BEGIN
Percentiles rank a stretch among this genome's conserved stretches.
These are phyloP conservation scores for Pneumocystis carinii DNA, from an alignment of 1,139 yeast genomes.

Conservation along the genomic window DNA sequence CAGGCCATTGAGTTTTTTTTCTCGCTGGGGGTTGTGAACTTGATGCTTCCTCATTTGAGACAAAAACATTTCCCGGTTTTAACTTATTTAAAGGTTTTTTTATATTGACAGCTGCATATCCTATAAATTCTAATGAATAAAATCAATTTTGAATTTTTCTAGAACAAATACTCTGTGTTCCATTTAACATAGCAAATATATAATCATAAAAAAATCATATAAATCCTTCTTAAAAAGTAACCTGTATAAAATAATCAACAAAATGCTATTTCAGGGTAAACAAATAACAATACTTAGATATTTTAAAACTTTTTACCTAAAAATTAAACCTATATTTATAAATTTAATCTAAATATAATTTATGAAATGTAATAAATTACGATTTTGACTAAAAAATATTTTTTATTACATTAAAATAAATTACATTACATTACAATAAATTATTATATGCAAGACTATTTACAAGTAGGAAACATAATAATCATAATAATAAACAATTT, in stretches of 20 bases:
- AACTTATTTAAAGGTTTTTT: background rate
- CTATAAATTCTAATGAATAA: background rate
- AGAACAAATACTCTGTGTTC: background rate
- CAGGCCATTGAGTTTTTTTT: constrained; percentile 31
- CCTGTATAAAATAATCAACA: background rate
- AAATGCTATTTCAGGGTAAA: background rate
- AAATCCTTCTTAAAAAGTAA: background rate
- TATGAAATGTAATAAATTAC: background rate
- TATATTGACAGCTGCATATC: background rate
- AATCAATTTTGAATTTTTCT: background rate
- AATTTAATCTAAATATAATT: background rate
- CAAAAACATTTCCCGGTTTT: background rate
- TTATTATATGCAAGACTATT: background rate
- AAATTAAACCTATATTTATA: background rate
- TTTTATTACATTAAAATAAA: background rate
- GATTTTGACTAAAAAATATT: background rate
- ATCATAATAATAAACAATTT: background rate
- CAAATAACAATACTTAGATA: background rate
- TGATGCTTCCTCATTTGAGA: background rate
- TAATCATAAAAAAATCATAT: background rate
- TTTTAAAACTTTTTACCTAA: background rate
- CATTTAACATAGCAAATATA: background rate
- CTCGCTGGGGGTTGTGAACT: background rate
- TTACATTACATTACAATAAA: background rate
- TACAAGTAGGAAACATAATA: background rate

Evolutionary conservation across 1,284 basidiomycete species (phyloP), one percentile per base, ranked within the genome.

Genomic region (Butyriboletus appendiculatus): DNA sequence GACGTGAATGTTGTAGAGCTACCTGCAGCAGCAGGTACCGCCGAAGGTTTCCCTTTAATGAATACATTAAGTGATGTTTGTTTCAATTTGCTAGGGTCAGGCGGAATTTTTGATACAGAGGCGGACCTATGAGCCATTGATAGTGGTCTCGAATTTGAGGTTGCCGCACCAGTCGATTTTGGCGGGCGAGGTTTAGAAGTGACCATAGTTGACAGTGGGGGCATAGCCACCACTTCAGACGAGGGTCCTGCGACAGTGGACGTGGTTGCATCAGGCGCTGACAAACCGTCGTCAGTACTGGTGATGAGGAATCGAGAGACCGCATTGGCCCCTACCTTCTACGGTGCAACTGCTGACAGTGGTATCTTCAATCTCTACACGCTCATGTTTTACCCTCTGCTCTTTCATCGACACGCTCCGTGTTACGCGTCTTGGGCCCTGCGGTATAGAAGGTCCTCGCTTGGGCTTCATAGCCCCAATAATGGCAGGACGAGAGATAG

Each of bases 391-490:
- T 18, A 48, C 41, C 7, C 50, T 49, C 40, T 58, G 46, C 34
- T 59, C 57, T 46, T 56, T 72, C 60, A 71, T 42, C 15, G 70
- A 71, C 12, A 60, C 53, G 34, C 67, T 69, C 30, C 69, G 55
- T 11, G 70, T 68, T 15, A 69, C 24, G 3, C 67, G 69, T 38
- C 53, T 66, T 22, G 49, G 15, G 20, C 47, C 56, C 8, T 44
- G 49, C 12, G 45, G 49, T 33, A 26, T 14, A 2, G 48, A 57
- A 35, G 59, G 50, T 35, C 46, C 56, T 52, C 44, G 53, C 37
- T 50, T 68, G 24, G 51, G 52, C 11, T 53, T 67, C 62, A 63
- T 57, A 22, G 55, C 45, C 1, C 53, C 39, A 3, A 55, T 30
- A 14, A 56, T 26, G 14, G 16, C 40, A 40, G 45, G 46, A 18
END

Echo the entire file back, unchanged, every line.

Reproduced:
Percentiles rank a stretch among this genome's conserved stretches.
These are phyloP conservation scores for Pneumocystis carinii DNA, from an alignment of 1,139 yeast genomes.

Conservation along the genomic window DNA sequence CAGGCCATTGAGTTTTTTTTCTCGCTGGGGGTTGTGAACTTGATGCTTCCTCATTTGAGACAAAAACATTTCCCGGTTTTAACTTATTTAAAGGTTTTTTTATATTGACAGCTGCATATCCTATAAATTCTAATGAATAAAATCAATTTTGAATTTTTCTAGAACAAATACTCTGTGTTCCATTTAACATAGCAAATATATAATCATAAAAAAATCATATAAATCCTTCTTAAAAAGTAACCTGTATAAAATAATCAACAAAATGCTATTTCAGGGTAAACAAATAACAATACTTAGATATTTTAAAACTTTTTACCTAAAAATTAAACCTATATTTATAAATTTAATCTAAATATAATTTATGAAATGTAATAAATTACGATTTTGACTAAAAAATATTTTTTATTACATTAAAATAAATTACATTACATTACAATAAATTATTATATGCAAGACTATTTACAAGTAGGAAACATAATAATCATAATAATAAACAATTT, in stretches of 20 bases:
- AACTTATTTAAAGGTTTTTT: background rate
- CTATAAATTCTAATGAATAA: background rate
- AGAACAAATACTCTGTGTTC: background rate
- CAGGCCATTGAGTTTTTTTT: constrained; percentile 31
- CCTGTATAAAATAATCAACA: background rate
- AAATGCTATTTCAGGGTAAA: background rate
- AAATCCTTCTTAAAAAGTAA: background rate
- TATGAAATGTAATAAATTAC: background rate
- TATATTGACAGCTGCATATC: background rate
- AATCAATTTTGAATTTTTCT: background rate
- AATTTAATCTAAATATAATT: background rate
- CAAAAACATTTCCCGGTTTT: background rate
- TTATTATATGCAAGACTATT: background rate
- AAATTAAACCTATATTTATA: background rate
- TTTTATTACATTAAAATAAA: background rate
- GATTTTGACTAAAAAATATT: background rate
- ATCATAATAATAAACAATTT: background rate
- CAAATAACAATACTTAGATA: background rate
- TGATGCTTCCTCATTTGAGA: background rate
- TAATCATAAAAAAATCATAT: background rate
- TTTTAAAACTTTTTACCTAA: background rate
- CATTTAACATAGCAAATATA: background rate
- CTCGCTGGGGGTTGTGAACT: background rate
- TTACATTACATTACAATAAA: background rate
- TACAAGTAGGAAACATAATA: background rate

Evolutionary conservation across 1,284 basidiomycete species (phyloP), one percentile per base, ranked within the genome.

Genomic region (Butyriboletus appendiculatus): DNA sequence GACGTGAATGTTGTAGAGCTACCTGCAGCAGCAGGTACCGCCGAAGGTTTCCCTTTAATGAATACATTAAGTGATGTTTGTTTCAATTTGCTAGGGTCAGGCGGAATTTTTGATACAGAGGCGGACCTATGAGCCATTGATAGTGGTCTCGAATTTGAGGTTGCCGCACCAGTCGATTTTGGCGGGCGAGGTTTAGAAGTGACCATAGTTGACAGTGGGGGCATAGCCACCACTTCAGACGAGGGTCCTGCGACAGTGGACGTGGTTGCATCAGGCGCTGACAAACCGTCGTCAGTACTGGTGATGAGGAATCGAGAGACCGCATTGGCCCCTACCTTCTACGGTGCAACTGCTGACAGTGGTATCTTCAATCTCTACACGCTCATGTTTTACCCTCTGCTCTTTCATCGACACGCTCCGTGTTACGCGTCTTGGGCCCTGCGGTATAGAAGGTCCTCGCTTGGGCTTCATAGCCCCAATAATGGCAGGACGAGAGATAG

Each of bases 391-490:
- T 18, A 48, C 41, C 7, C 50, T 49, C 40, T 58, G 46, C 34
- T 59, C 57, T 46, T 56, T 72, C 60, A 71, T 42, C 15, G 70
- A 71, C 12, A 60, C 53, G 34, C 67, T 69, C 30, C 69, G 55
- T 11, G 70, T 68, T 15, A 69, C 24, G 3, C 67, G 69, T 38
- C 53, T 66, T 22, G 49, G 15, G 20, C 47, C 56, C 8, T 44
- G 49, C 12, G 45, G 49, T 33, A 26, T 14, A 2, G 48, A 57
- A 35, G 59, G 50, T 35, C 46, C 56, T 52, C 44, G 53, C 37
- T 50, T 68, G 24, G 51, G 52, C 11, T 53, T 67, C 62, A 63
- T 57, A 22, G 55, C 45, C 1, C 53, C 39, A 3, A 55, T 30
- A 14, A 56, T 26, G 14, G 16, C 40, A 40, G 45, G 46, A 18